being back in the areas where i served as a missionary evoked an intense web of emotions. it was part wildly familiar and part foreign and different; part weird to be back and part weird that it’s not weird to be back; part anguish and part rapture. mostly it was about remembering – remembering miracles. i loved the mission more than i could ever express (although i’ve tried here, here and here). to be back was an absolute flood of memories both sweet and sour – but all sweet, really – and of sheer gratitude that i had the opportunity to serve in these places and among these people. i’ve never had more heart that i did as a missionary, and in basingstoke, reading and trowbridge this summer i found that heart again – shreds i had left in england.
i was so caught up in the sensations of being back that i took hardly any pictures during my time in basingstoke, my first area. i was too excited to see old and dear friends, people whose examples fundamentally changed me forever. i was too enamored with the memories that were stuck in the crevices of the well-worn roads i walked up and down in my ugly missionary shoes. i was wrapped up in the stinging, almost painful love that missionaries feel for those they’ve taught and the local members of the church that supported them. suffice it to say, it was like my heart was bare against the world during my quick over-night visit to what we missionaries called “amazingstoke” – i felt in those hours so deeply.
my friend terry picked me up from the train station. it was amazing to see him again, and to give him a hug. we met terry on easter afternoon, knocking on his door. we saw his world change as he learned about truth and developed a relationship with god. sister pedersen and i developed a sweet friendship with terry as he developed real faith. because i know so well what terry knows – because i was an eyewitness to him receiving answers from heaven – it was really hard for me to talk to him about his doubts this summer. to be with people that you care about so profoundly, who have tasted of the blessings of the gospel and aren’t savoring them fully, is one of the deepest and truest kinds of sorrow the world knows. while with terry and many others who i taught, i wanted to crawl into a corner and weep. but, simultaneously and strongly i felt such a warm hope, a hope that i couldn’t deny. during my time back in the mission field this summer i learned a lot about time, eternity, service, and hope.
in this picture terry and i are on the basingstoke high street, where i spent hours and hours street contacting – it was fun to be back.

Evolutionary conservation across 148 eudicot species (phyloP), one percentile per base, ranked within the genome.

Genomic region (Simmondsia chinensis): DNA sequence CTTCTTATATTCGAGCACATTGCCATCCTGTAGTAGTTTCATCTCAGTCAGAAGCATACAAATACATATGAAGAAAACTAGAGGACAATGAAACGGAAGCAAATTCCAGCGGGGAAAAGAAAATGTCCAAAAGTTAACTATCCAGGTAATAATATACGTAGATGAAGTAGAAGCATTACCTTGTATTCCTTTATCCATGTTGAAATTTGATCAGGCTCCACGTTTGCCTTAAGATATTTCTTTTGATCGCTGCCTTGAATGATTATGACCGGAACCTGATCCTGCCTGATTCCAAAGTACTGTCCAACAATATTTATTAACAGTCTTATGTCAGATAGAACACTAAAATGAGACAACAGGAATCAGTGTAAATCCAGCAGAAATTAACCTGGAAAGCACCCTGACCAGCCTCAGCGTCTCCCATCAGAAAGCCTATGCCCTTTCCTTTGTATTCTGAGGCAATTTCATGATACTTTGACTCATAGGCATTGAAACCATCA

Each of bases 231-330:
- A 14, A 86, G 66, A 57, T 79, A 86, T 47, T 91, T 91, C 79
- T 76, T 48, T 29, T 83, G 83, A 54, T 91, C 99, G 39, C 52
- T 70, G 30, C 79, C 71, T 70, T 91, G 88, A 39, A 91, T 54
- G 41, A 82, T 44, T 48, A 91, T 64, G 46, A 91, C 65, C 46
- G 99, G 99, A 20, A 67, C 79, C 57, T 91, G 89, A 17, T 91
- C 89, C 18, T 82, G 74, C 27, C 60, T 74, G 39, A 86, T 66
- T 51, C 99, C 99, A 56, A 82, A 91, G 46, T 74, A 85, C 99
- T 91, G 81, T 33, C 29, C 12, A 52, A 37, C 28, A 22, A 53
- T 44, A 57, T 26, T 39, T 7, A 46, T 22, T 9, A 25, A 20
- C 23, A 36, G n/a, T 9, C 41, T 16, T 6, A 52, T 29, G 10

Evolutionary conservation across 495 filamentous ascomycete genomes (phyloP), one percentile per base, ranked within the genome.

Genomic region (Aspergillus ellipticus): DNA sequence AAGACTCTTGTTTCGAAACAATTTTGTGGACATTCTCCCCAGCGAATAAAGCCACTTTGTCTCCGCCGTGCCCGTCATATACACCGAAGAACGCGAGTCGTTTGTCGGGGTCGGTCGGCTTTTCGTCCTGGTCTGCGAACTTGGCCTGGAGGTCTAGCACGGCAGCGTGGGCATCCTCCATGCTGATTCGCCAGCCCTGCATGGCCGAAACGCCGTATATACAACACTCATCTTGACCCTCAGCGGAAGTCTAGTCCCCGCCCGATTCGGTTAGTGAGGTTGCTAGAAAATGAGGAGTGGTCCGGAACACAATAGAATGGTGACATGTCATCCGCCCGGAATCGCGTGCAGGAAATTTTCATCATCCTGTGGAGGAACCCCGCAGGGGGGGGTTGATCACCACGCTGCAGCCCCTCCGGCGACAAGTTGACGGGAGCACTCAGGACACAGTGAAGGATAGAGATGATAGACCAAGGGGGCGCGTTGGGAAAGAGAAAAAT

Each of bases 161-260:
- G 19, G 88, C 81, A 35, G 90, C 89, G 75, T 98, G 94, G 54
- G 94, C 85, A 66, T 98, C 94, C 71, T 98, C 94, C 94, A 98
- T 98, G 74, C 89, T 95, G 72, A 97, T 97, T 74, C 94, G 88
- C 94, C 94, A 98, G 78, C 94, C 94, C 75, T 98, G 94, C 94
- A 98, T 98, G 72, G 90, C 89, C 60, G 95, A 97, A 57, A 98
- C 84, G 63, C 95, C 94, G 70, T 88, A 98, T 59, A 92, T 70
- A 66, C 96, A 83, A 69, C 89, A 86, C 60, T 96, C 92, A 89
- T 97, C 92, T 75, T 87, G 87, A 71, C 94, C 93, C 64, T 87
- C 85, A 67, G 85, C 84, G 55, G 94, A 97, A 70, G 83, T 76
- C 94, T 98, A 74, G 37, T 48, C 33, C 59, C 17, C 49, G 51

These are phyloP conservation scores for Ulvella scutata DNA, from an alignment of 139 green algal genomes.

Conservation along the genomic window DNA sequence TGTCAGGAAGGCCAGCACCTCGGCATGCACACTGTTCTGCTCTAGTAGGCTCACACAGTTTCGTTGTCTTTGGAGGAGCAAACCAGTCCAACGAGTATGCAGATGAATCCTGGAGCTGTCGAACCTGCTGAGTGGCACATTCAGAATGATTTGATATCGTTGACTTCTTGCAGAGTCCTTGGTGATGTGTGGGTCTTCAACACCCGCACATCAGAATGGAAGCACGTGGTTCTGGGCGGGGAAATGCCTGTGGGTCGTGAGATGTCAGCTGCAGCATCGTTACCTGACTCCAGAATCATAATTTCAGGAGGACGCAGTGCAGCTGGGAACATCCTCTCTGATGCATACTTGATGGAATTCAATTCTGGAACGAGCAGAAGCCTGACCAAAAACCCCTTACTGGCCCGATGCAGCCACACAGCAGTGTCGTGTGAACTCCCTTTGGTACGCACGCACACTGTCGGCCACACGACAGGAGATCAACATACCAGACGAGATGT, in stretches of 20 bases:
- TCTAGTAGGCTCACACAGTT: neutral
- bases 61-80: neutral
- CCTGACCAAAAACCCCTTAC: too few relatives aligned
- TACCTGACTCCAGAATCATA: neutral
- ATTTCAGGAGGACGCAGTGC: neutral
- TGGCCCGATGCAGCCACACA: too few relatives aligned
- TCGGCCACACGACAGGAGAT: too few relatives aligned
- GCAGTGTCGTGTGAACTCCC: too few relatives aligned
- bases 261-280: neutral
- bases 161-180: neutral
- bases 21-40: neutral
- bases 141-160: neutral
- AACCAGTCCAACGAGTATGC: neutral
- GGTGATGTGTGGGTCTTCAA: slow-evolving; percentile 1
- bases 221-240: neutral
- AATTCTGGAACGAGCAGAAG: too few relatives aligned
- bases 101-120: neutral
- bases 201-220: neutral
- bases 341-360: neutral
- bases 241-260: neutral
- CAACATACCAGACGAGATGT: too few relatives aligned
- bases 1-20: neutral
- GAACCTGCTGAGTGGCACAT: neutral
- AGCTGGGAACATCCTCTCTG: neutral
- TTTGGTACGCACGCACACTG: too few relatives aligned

terry drove me around the town to old friends’ homes, past the house my companion and i lived in, and to a park where we would love to go on runs and spend sunny preparation days:
then that night i got to go see the atkins family. few people in this world mean as much to me as joanne, lee and george atkins. sister pedersen and i stopped joanne on the street one blustery day and felt like we hit into a wall of the spirit – we had a really somehow powerful interaction with this new stranger. when sister hardisty and i went to the atkins’ home for the first time a few weeks later, lee told us that we had knocked on their door months before, which we had forgotten. one thing i know more surely than most anything in my life is that we were absolutely meant to meet the atkins family – it was divinely orchestrated, i am positive. when we first taught them, it had been only two weeks since they lost their little 8-year-old daughter to leukemia. the following weeks teaching in their home were some of the most profound and spiritually intense and sweet times of my life. it’s something i’ll never be able to explain to anyone else. it was a truly amazing experience for us all.
joanne and lee were baptized after i left basingstoke. while visiting with them this summer, i felt that glow of hope i mentioned earlier so, so brightly. i do know that one day the atkins will realize the outstanding and glorious blessings of full activity in the church and of the temple. bring back in their home was incredibly tender and wonderful. joanne pulled out her “mormon box” where she has kept everything we ever gave them – dozens of notes and articles and letters, etc. it was fun to reminisce. on my heart is emblazoned an image of these three atkins standing at their doorway waving goodbye to sister hardisty and i. to see that again, years later, feeling a so so beautiful human connection, was sublime.
i stayed overnight with one of my favourite couples from basingstoke ward, chris and karon banks. since i served there a long time, that ward became my family. the next day at church was an absolute party of love and fondness for me. i love those people so much and it was a delight to hug them and see the gleam of remembrance in their faces. as i left sunday school, i did a double-take when i saw someone familiar – it was the first person i had ever taught as a missionary. my first night in basingstoke my trainer took me to darren’s house, where we taught him and his wife and i was introduced to the wonders of the spirit of god guiding missionary work. long story short, darren broke our hearts and we lost contact with him. and here he was in sunday school! he told me he had been baptized one year, and he gushed thanks and gratitude for our service all that time ago, which was still so very in his heart. seeing darren was so neat.
basingstoke, amazingstoke! it was so crazy wonderful to be back.